Ear Infections in the Summer

ear infection in the summer

While ear infections are more prominent in the winter months, summer can mean ear infections. Why? Swimming and allergies.

ear infections in the summer

What is an ear infection?

From the Mayo Clinic, “An ear infection (acute otitis media) is most often a bacterial or viral infection that affects the middle ear . . . [E]ar infections frequently are painful because of inflammation and buildup of fluids in the middle ear.”

If you suffer from seasonal allergies related to pollen, you might experience congestion from swelling in your nasal passages and/or throat.  If left untreated, the swelling can cause a buildup of fluids in the middle ear. It is in this buildup of fluid where bacteria and viruses can take hold and cause an infection.

Swimming can lead to ear infections when your ear canal does not have adequate time to properly dry out.

What are the symptoms of an ear infection?

In children, the common signs and symptoms may include:

Ear pain, especially when lying down
Tugging or pulling at an ear
Difficulty sleeping
Crying more than usual
Acting more irritable than usual
Difficulty hearing or responding to sounds
Loss of balance
Fever of 100 F (38 C) or higher
Drainage of fluid from the ear
Headache
Loss of appetite


In adults, the common signs and symptoms may include:

Ear pain
Drainage of fluid from the ear
Diminished hearing
When to see a doctor

U.N.I. Urgent Care is a full-service,  walk-in medical clinic. We recommend you contact us, or your trusted physician, if you suspect you or a person in your care might have an ear infection. The symptoms listed above are not meant to be exhaustive, and these symptoms may be related to, or symptoms of, other health issues.

From the Mayo Clinic, “Symptoms of ear infections usually improve within the first couple of days, and most infections clear up on their own within one to two weeks without any treatment. The American Academy of Pediatrics and the American Academy of Family Physicians recommend a wait-and-see approach as one option for:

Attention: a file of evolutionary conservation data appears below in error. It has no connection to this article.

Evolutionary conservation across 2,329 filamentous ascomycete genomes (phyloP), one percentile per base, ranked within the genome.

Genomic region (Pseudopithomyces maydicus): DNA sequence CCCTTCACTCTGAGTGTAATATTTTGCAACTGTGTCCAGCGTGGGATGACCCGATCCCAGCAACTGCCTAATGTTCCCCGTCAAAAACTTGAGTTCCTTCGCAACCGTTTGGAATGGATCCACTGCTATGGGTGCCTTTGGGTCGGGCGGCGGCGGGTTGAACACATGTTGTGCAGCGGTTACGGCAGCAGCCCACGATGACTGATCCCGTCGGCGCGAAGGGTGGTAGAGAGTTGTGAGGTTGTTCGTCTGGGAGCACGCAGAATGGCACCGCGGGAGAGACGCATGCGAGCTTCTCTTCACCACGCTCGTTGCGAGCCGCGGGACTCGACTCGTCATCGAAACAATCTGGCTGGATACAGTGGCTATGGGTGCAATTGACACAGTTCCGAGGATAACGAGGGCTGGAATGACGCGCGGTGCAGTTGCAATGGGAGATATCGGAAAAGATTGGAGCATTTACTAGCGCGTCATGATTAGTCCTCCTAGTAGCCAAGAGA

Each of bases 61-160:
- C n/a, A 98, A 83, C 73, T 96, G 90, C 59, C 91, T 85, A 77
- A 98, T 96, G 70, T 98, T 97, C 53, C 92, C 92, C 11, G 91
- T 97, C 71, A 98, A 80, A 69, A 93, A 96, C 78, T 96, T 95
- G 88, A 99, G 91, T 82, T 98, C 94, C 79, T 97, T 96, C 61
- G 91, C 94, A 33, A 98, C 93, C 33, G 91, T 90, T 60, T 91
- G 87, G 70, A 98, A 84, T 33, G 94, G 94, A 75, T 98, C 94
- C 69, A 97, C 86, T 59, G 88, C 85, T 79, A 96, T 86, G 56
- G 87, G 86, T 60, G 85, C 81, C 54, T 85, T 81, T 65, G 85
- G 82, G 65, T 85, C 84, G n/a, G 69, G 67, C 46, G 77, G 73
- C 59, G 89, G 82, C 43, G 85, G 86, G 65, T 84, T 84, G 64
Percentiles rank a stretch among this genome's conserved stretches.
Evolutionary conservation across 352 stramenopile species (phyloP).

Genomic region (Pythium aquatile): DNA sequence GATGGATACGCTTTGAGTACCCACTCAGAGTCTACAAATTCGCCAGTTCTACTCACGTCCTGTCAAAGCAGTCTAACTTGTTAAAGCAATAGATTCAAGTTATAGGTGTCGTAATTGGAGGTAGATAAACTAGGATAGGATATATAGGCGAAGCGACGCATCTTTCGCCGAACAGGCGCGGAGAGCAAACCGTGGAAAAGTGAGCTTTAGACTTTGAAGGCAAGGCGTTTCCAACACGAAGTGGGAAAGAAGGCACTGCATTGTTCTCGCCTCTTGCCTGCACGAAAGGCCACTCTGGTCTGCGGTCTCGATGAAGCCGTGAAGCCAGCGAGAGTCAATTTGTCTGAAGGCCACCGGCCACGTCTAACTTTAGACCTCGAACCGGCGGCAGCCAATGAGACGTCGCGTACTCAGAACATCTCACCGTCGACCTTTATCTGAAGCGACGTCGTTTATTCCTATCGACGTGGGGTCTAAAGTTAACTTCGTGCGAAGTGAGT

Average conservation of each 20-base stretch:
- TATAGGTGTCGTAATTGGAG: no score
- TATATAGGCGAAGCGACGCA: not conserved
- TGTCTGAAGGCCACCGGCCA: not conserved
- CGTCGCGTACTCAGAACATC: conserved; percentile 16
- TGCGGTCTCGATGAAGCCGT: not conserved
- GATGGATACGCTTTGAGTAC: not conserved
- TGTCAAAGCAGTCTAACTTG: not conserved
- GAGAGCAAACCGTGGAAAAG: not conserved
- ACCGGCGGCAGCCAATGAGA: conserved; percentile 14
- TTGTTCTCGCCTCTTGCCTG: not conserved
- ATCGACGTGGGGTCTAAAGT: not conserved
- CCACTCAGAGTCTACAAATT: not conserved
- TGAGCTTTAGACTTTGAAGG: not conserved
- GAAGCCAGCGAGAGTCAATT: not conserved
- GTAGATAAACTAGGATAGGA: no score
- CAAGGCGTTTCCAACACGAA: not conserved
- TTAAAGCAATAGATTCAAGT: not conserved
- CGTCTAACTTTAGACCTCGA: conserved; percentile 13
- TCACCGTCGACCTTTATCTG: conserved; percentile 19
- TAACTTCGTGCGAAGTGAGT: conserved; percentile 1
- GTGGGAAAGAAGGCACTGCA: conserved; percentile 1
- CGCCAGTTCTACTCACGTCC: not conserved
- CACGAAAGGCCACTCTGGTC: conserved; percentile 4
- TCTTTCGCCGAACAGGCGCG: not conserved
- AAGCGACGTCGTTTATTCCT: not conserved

• Children 6 to 23 months with mild inner ear pain in one ear for less than 48 hours and a  temperature less than 102.2 F (39 C).
  • Children 24 months and older with mild inner ear pain in one or both ears for less than 48 hours and a temperature less than 102.2 F (39 C).
    Some evidence suggests that treatment with antibiotics might be beneficial for certain children with ear infections. Talk to your doctor about the benefits of antibiotics weighed against the potential side effects and concern about overuse of antibiotics creating strains of the resistant disease.”

Always better to be safe than sorry. If you, or your loved one, are experiencing the symptoms listed above, visit the nearest U.N.I Urgent Care Center today. If you think it is an emergency, call 911 or visit the nearest hospital.

The Content is not intended to be a substitute for professional medical advice, diagnosis, or treatment. Always seek the advice of your physician or other qualified health providers with any questions you may have regarding a medical condition. Never disregard professional medical advice or delay in seeking it because of something you have read on this site!

If you think you may have a medical emergency, call your doctor or 911 immediately.